Grzegorz Fitelberg

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The following article is from The Great Soviet Encyclopedia (1979). It might be outdated or ideologically biased.

Fitelberg, Grzegorz


Born Oct. 18, 1879, in Dvinsk, now Daugavpils; died June 10, 1953, in Katowice. Polish conductor, violinist, and composer.

Fitelberg studied the violin with S. Barcewicz and composition with Z. Noskowski at the Music Institute in Warsaw from 1891 to 1896. From 1896 he played the violin in the Teatr Wielki orchestra, and from 1901, with the Philharmonic Orchestra. In 1904 he made his debut as a conductor. Fitelberg was a founder and a leading member of the Young Poland group of composers and conducted its first concerts in Warsaw and Berlin in 1906.

From 1914 to 1919, Fitelberg was an opera conductor in Petrograd and in 1920 and 1921 he conducted at the Bolshoi Theater in Moscow; from 1921 to 1924 he conducted the performances of the Russian Seasons Abroad. He headed the Philharmonic and Teatr Wielki orchestras in Warsaw from 1923 to 1934 and the Polish Radio Orchestra in Katowice, which he founded, from 1934 to 1939. Between 1939 and 1947, Fitelberg lived mainly in the USA and toured. He worked in Katowice from 1947 to 1953. Fitelberg composed works in the romantic style. He also edited the works of other Polish composers.

Fitelberg was awarded the State Prize of the Polish People’s Republic in 1951.


The Great Soviet Encyclopedia, 3rd Edition (1970-1979). © 2010 The Gale Group, Inc. All rights reserved.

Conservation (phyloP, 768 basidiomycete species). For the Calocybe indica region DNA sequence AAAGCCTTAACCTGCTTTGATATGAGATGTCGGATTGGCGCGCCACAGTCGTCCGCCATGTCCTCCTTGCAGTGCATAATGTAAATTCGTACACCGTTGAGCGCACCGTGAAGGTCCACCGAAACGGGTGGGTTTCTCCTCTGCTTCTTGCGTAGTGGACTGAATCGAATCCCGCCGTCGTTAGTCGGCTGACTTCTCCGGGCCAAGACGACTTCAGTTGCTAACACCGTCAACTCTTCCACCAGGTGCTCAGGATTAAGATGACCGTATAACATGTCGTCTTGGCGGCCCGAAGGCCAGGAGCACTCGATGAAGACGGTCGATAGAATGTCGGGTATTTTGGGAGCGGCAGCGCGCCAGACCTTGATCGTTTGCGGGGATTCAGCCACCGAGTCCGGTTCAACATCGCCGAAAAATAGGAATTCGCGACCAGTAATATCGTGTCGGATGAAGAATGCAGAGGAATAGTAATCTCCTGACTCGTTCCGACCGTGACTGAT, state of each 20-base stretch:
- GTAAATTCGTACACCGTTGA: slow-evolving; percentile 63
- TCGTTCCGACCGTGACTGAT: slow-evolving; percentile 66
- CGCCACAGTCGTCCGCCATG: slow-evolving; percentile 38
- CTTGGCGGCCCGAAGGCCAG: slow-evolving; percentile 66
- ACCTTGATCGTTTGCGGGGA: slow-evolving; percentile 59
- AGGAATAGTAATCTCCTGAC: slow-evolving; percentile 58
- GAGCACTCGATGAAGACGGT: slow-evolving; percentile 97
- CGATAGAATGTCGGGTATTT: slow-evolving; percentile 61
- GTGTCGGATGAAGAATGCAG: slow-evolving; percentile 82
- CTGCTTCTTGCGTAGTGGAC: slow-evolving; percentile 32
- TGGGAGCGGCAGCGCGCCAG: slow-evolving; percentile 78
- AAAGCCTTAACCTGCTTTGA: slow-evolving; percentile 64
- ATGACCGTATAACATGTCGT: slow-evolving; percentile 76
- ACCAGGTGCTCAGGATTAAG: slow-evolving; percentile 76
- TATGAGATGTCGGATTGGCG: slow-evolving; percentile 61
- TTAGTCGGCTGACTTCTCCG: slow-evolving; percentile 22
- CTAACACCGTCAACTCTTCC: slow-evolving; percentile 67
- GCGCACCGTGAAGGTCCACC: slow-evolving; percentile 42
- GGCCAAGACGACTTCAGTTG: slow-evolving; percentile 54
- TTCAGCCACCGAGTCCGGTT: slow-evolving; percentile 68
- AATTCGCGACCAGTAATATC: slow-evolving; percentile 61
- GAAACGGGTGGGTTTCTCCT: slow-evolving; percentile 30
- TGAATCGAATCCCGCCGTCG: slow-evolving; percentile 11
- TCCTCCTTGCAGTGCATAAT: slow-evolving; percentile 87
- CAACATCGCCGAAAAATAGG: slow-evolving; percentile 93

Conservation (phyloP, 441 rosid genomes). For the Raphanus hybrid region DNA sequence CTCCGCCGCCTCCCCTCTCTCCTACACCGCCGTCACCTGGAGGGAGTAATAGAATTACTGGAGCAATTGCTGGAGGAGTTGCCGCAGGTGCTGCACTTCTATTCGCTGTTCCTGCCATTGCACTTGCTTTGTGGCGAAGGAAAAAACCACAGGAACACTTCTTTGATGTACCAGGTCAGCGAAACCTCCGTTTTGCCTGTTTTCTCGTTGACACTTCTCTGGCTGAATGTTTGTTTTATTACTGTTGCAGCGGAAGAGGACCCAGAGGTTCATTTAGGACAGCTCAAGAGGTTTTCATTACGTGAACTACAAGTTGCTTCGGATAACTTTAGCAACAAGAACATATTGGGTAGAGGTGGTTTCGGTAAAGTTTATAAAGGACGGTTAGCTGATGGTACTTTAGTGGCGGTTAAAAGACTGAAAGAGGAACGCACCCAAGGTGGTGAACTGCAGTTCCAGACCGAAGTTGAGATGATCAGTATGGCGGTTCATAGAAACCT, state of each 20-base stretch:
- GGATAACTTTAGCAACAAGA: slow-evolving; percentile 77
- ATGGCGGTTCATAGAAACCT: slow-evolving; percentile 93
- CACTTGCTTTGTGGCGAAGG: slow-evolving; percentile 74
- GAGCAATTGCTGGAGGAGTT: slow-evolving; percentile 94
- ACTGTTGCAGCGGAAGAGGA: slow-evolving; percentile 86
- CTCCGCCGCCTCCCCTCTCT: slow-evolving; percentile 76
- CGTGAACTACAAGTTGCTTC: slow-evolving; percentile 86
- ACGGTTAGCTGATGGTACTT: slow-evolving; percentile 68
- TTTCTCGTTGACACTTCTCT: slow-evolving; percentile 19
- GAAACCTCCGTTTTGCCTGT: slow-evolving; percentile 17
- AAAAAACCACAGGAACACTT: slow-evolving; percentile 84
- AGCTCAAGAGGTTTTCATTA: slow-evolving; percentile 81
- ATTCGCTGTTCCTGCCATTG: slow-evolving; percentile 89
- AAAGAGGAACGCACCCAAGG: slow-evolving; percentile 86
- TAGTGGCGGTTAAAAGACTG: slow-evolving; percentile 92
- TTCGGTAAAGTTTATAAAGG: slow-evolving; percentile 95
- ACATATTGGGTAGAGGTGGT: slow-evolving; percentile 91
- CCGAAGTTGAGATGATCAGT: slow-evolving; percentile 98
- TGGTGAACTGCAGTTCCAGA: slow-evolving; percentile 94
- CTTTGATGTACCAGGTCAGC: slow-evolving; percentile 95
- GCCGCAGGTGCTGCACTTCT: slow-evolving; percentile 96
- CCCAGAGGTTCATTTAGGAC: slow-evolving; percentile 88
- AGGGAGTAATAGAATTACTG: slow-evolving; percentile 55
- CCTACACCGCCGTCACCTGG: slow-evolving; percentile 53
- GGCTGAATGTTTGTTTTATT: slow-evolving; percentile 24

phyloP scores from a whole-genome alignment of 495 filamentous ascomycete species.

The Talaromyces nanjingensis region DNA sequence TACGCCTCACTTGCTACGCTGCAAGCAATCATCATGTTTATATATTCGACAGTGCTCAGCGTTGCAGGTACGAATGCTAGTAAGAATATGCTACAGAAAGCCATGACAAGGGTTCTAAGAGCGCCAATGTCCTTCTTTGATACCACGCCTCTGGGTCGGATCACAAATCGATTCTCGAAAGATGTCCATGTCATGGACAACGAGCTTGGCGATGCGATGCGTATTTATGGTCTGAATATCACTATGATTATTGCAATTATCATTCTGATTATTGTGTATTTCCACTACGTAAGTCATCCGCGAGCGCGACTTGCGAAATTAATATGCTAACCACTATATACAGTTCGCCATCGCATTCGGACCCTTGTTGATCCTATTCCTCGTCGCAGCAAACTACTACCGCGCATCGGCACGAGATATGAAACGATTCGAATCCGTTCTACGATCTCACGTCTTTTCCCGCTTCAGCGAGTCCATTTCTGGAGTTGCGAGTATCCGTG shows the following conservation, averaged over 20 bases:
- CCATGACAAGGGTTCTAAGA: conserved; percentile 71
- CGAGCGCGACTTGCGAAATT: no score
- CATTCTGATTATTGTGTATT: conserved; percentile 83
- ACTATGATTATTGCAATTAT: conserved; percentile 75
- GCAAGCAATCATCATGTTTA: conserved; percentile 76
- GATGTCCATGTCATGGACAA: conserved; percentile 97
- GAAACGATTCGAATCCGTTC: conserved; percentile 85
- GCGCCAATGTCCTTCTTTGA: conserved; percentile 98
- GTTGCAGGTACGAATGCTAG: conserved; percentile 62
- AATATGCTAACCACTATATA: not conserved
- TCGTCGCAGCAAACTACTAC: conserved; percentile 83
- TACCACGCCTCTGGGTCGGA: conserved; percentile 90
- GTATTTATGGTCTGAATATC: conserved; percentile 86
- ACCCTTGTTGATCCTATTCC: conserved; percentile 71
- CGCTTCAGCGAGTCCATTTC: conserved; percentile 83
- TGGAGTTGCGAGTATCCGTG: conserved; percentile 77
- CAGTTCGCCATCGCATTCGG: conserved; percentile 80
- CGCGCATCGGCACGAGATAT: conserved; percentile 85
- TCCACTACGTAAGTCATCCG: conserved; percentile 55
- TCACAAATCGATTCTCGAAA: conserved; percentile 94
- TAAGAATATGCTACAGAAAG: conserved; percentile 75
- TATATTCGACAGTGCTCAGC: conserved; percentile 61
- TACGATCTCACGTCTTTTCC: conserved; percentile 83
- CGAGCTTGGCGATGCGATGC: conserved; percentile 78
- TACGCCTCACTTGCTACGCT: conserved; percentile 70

References in periodicals archive ?
Thanks to Wightman, we may comprehend the ambivalence of Karlowicz towards his fellow Young Poland composers (including Grzegorz Fitelberg, Ludomir Rozycki, Apolinary Szeluto and Karol Szymanowski), coupled with his wholehearted acceptance of the Mloda Polska literary aesthetics.
and six pages on Grzegorz Fitelberg. The selection of musicians represented in (or absent from) this chapter doesn't in any way reflect their relative importance to Lutoslawski personally--it is merely a function of circumstance and opportunity, many of the longer essays being homages to colleagues who had recently died.
Names like Mikuli, the composer and conductor, Grzegorz Fitelberg, and the pianist, Jozef Sliwinski, and later the singers, Jan Kiepura and Adam Didur (whose daughter, Mary, my Uncle Ireneusz, married) were among frequent visitors.